Rent vs Buy Calculator

Our rent vs buy calculator is broken into four worksheets, three of which you can ignore:

  • “revisions,” which gives us a reference for this spreadsheet’s long history;
  • “verification,” which lets us check that the macros work
  • “case_list”, which creates the drop-down in the graphing assistant, and
  • “template”, which is where you’ll do all the work.

The Basic Structure of this Rent vs Buy Calculator

The “template” worksheet has a narrow header region, six columns of scenario calculations, and a graphing region.

Header

The header section lets you identify the property being analyzed.  If you’re currently renting, you’ll want to evaluate lots of properties to find one that meets the criteria you’re looking for.  This section lets you keep it all straight.

You can also benchmark this property against others by quickly noting units, square footage, and asking price.

Scenario Calculations

The six scenario columns are preset to help you analyze worst case, expected case, and best case scenarios for “fully rented” and “owner occupied” strategies (3 x 2 = 6).

In each column is a basic profit and loss statement to help you evaluate whether you should continue renting wherever you are or buy this property being analyzed.

Income

At the top of the profit and loss is your revenue.  This is primarily unit rents, although we left you space for “Other” income, which might include laundry, solar panels, or additional units.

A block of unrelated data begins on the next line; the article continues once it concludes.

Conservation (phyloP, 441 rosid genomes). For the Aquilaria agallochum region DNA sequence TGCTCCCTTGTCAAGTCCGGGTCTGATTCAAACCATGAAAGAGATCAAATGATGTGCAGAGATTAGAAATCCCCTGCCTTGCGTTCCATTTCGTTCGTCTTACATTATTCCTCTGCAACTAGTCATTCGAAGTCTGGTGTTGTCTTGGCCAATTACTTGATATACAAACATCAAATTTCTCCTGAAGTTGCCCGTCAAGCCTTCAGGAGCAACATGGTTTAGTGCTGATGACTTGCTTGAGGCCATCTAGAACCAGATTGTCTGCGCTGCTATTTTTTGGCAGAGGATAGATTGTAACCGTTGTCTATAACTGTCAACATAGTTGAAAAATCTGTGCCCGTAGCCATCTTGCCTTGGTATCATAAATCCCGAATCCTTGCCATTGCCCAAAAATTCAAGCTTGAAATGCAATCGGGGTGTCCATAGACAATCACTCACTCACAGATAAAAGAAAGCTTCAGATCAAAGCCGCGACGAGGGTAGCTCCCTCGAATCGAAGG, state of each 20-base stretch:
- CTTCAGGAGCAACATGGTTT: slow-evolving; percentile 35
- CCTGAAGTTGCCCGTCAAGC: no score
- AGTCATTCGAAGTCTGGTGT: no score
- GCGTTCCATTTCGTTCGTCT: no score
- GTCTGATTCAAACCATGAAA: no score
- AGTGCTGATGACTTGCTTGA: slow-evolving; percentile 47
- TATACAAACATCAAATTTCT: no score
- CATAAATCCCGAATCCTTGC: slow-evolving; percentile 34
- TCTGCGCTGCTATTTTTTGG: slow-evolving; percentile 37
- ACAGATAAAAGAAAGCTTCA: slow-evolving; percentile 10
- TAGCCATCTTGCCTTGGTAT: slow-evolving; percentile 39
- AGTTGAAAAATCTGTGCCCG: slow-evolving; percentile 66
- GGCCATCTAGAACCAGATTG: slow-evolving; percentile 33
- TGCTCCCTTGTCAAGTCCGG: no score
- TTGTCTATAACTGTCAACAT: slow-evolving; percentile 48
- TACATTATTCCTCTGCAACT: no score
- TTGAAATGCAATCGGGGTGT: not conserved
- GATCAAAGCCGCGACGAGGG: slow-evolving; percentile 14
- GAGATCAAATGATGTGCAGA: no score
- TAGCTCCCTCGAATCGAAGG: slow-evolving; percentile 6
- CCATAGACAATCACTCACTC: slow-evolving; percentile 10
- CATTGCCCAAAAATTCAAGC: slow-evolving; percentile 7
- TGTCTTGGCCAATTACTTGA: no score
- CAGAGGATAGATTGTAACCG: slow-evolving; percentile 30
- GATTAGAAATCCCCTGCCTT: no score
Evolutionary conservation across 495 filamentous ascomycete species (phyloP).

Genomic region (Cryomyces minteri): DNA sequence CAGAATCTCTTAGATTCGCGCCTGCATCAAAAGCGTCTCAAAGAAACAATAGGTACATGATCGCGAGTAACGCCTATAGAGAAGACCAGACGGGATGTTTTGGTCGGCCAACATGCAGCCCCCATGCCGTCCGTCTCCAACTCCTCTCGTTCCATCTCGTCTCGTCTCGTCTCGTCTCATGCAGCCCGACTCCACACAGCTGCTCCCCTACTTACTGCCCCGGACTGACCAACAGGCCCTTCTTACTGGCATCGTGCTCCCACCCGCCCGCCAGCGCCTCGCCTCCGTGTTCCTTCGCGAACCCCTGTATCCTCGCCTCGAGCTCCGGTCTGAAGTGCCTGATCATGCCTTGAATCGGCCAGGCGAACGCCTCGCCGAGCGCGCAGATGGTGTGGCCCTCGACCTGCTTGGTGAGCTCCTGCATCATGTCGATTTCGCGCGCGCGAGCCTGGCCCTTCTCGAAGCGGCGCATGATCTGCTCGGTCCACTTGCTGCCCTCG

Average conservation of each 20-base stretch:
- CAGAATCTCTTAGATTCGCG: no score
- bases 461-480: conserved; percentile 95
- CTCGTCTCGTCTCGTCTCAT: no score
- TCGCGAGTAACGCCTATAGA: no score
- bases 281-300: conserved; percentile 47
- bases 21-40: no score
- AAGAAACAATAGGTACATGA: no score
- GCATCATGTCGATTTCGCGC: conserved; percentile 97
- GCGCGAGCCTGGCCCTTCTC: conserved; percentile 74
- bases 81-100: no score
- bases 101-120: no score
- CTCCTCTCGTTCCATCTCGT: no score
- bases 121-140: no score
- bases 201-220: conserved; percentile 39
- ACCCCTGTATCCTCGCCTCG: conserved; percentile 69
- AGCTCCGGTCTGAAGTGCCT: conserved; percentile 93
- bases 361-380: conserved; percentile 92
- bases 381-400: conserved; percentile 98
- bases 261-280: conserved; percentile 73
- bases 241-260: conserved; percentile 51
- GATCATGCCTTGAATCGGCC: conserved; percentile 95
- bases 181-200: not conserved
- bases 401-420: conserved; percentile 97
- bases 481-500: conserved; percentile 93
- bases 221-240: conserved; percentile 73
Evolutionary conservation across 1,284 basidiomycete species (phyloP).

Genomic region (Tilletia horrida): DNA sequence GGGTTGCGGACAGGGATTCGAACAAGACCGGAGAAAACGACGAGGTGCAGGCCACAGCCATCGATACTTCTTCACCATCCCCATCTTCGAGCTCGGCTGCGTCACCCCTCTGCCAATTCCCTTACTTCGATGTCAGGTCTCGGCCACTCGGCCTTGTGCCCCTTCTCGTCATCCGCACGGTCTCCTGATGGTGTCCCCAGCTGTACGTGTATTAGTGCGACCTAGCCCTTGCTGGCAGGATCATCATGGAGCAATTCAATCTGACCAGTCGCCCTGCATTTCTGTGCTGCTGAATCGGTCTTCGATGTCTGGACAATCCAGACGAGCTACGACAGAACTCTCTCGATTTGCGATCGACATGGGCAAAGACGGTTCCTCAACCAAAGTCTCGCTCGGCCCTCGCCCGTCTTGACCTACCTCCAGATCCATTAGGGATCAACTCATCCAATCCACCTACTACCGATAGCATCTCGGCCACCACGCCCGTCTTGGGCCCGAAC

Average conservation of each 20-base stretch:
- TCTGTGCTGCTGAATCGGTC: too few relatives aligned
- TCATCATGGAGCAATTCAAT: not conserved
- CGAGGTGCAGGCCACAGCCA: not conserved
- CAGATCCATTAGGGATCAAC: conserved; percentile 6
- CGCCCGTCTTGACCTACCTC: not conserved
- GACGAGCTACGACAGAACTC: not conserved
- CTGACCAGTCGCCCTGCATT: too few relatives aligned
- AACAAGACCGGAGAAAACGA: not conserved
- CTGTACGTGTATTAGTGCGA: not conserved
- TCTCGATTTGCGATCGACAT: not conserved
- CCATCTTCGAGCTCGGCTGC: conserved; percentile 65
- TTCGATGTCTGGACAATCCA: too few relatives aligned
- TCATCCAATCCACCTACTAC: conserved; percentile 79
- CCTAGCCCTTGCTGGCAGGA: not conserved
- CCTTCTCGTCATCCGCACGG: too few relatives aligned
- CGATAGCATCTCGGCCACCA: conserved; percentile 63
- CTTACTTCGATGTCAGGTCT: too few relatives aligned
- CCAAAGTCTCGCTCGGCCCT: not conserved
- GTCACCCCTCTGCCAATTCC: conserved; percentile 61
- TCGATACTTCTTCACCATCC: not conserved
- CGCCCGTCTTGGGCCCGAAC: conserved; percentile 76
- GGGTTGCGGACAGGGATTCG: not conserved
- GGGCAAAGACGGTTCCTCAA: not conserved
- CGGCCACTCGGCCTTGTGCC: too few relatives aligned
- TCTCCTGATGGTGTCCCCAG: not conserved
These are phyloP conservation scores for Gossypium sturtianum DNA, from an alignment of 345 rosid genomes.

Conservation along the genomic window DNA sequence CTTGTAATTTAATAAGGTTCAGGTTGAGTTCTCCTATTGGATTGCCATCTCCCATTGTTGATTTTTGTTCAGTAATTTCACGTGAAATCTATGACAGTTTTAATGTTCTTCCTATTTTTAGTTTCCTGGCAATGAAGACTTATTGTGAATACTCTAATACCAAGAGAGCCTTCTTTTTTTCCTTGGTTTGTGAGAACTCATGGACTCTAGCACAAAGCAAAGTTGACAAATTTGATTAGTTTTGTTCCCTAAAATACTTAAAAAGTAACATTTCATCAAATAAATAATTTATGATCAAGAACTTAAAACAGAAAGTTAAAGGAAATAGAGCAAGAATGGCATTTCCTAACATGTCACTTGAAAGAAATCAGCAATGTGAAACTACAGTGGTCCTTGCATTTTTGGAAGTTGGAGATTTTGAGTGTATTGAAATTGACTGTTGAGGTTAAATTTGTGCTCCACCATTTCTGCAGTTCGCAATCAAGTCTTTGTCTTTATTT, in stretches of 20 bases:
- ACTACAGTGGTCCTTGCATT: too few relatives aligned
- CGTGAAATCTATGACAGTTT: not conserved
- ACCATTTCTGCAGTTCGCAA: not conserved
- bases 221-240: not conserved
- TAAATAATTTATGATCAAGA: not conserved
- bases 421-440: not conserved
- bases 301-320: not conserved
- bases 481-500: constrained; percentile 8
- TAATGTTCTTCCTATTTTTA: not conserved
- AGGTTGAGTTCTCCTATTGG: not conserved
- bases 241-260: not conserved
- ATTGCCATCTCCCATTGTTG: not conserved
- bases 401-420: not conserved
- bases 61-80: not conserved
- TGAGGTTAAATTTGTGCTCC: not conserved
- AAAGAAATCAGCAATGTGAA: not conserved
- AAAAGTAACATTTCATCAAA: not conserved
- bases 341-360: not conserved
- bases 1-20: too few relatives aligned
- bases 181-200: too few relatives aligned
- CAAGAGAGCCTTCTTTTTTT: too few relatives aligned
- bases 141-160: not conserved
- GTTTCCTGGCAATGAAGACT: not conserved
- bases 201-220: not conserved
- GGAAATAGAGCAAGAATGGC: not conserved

Expenses

Below this is your expenses.  Take a good look at this list!  You’re probably forgetting something.  We sprinkled in some “Miscellaneous” items for you to add your own expenses.  The default numbers under the “expected” column, column D, are roughly correct for a three unit in Worcester.  Cambridge tends to be three times as expensive.  Fall River may be half as expensive.  You’ll need to look at where the property is.

Mouse over the column B cells to read the notes, which describe the justification for some of these default expenses.

Further down the list you enter the “Financing” sections.  Here there’s a little bit of control over negotiation.  You can adjust your bid offer as a percent of the seller’s “ask” price.  You can adjust how much to put down, what you think the closing fees will be, and whether you already know you’ll be making an up-front cash investment for repairs and rehab.

We programmed in the ability to have first and second mortgages, although probably you will find it easier to get a loan with a single “first mortgage”.

Profitability

We analyze profitability in all the cells below “Net cash /mo”.  This should be positive or close to it for all scenarios.

You’ll want to enter the formula for “initial net after tax/mo” to adjust your marginal rate away from 25% if that’s not a good starting place for you.  (Look for that in version 33, row 67.)

You can also set a target year.  In many situations, your investment will be unprofitable to start, with up-front repairs and high interest payments.  Over time, this will improve.  The default in this worksheet is to look out 20 years.